I insisted we go up close on one the limestone holes. Before he could resign to agreement, we positioned ourselves near the site where the forest hosts a slew of Arabica coffee in the wild. Imposing mightily in front of us is an altar-shaped limestone cliff, that could be dismissed as a normal cliff that abounds in the valleys of Sagada. Except that it has hanging coffins camouflaging the stones. One coffin is tucked above the edge as if held on by a sharp-pointed edge, while the others are stuffed above each other and pushed tightly to nature’s holes in the cliff. The thought of how the ancient people of Sagada managed to bring their dead in the middle of a limestone cliff will make one rendered in awe.

Limestone cliffs like this one are abundant in Sagada.

My guide was kind enough to show me how these coffins looked up close. But it comes with a warning: one misstep will deliver me to the deep ravines. After I faked my confidence, we navigated the road off the tourist’s trail to fulfil my wish. After all, I traveled all the way from Mindanao and I was determined to not let any stones left unturned.

It was eerie. But you can sense there’s deep respect for the dead. A bracelet whose beads and a Cross resemble that of a rosary sit atop one of the coffins. Alas, a direct reference to Christianity which was introduced to the Cordilleras in the 1900s with the coming of the Americans.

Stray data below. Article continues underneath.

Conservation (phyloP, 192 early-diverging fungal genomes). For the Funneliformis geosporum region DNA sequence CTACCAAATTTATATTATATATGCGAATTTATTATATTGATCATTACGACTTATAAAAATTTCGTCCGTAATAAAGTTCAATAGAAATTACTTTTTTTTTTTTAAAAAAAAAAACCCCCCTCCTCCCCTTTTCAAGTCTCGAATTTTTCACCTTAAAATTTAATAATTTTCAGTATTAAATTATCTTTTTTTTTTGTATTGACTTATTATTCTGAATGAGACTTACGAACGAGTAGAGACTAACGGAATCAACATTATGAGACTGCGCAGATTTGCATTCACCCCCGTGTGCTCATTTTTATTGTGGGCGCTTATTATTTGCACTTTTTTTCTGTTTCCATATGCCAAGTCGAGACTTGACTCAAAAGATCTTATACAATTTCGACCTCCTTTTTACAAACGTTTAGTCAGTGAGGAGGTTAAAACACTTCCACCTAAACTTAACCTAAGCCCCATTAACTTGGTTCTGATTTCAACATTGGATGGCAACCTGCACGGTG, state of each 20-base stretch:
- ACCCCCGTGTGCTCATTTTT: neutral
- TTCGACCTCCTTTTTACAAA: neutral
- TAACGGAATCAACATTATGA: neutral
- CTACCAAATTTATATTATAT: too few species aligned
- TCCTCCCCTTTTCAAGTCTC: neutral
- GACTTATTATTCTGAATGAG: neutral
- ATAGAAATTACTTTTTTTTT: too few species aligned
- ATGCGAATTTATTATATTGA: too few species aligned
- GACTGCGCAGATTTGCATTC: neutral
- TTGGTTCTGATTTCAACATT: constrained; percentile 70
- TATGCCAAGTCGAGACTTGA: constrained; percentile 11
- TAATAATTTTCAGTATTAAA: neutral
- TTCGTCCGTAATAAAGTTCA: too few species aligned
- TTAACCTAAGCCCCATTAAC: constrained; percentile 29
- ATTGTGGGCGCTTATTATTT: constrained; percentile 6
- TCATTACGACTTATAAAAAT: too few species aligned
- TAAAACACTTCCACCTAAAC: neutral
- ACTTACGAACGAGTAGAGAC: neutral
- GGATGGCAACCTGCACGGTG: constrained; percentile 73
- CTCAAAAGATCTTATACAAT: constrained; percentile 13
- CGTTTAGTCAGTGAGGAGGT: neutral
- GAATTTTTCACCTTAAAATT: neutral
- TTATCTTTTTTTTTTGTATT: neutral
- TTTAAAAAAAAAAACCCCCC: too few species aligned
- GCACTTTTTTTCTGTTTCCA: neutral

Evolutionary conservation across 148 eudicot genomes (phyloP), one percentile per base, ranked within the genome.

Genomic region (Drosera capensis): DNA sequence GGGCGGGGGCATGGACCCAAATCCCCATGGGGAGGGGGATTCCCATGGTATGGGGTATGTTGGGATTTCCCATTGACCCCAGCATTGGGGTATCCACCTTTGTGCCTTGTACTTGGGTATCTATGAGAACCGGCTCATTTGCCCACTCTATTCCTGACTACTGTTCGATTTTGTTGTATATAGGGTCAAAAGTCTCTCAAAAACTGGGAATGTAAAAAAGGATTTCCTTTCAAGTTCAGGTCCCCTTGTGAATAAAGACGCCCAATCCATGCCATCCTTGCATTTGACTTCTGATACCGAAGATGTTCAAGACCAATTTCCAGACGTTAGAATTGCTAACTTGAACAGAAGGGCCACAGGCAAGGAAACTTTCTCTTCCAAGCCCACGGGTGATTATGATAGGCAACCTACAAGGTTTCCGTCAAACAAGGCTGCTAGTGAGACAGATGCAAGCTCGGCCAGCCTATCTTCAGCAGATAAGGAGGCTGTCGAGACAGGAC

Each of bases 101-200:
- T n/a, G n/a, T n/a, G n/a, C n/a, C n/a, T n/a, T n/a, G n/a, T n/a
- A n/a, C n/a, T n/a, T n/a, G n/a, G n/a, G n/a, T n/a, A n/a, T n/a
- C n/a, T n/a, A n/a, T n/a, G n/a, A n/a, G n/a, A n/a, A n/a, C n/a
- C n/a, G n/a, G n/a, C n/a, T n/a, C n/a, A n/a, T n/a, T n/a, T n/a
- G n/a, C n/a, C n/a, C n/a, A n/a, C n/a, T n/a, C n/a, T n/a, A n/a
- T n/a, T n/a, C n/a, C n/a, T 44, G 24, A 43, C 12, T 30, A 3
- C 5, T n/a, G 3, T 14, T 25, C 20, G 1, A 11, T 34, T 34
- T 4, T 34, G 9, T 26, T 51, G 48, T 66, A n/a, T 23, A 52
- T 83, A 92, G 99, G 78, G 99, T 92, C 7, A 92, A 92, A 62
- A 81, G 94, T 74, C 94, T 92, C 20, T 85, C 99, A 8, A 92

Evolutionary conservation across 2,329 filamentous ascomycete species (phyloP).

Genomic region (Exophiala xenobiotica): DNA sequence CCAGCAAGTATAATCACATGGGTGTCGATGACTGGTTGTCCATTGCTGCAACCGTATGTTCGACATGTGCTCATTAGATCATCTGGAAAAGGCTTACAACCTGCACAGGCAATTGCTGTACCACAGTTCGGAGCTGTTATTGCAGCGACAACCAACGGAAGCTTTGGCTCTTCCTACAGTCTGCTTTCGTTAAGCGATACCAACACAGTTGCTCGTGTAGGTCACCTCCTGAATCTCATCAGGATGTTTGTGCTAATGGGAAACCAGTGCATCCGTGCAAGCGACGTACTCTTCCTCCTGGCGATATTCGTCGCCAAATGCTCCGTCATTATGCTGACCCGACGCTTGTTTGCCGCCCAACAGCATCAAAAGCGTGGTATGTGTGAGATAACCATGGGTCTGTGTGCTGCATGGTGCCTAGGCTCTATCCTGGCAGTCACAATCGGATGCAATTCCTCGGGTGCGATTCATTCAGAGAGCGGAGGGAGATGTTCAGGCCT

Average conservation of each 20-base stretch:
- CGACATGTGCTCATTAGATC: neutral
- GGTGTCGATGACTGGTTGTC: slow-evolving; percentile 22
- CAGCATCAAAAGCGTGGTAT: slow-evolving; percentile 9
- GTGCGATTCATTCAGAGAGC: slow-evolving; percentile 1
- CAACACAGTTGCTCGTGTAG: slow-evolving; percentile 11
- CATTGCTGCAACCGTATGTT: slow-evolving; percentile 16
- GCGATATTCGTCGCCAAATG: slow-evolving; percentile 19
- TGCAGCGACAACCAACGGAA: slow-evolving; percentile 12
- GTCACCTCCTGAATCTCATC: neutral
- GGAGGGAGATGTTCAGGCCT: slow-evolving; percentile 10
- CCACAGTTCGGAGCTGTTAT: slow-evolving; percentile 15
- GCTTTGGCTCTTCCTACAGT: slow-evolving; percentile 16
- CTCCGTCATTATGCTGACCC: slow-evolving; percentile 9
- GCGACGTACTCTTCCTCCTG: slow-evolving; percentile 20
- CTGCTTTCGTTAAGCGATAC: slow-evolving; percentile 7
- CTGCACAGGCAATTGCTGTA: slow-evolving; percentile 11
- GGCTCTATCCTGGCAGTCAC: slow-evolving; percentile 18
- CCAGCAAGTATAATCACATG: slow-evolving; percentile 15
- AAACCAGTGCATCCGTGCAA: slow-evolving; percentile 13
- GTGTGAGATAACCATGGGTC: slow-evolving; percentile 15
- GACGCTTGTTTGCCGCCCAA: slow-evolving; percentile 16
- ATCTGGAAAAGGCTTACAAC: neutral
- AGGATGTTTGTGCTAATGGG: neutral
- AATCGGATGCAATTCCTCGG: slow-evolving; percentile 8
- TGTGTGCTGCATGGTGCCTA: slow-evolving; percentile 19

Today, a Christian cemetery is perched on a hill overlooking what the locals call as the Echo Valley, and is only a short walk from the St. Mary the Virgin church in Poblacion Sagada. My guide tells me locals now have option how to bury their dead, although I can sense that their culture of how they bury their loved ones remain intact.

I was one day short in witnessing this year’s Panag-apoy , that one day in the year where locals visit the tomb of their loved ones and burn pine woods to remember the dead. Black stains from the fire are still visible at every tomb’s base when I arrived the following day.

The solemnity in both the ancient and modern burial grounds of Sagada is evident. Here, silence is king. Echoes of shouting tourists broke this once in a while, but those yearning for solitude will find Sagada the perfect place to escape the hustle and bustle of metro living.

As I prepared to leave for Banaue, I watched the drizzling rain as it patters on the rooftops from my room, a misty fog wispily enveloping the pine groves scattered in the hills of Sagada. I’d prefer to snuggle in my bed instead because it’s cold, but the bus is scheduled to leave in two hours. As the bus afforded me with views of the cliff, the ravine, and the rolling hills, I thought about the dead laid to rest in the hanging coffins perched on its altar-like walls. They found peace, and drove thousands of men to do soul-searching — a thing I unknowingly did in a timeless place that is Sagada. 


Louie Bryan Lapat

Louie Lapat is an information officer based in Tagum City, The Philippines. He is happily married to traveling but still considers writing as his first love. He is also a ninja.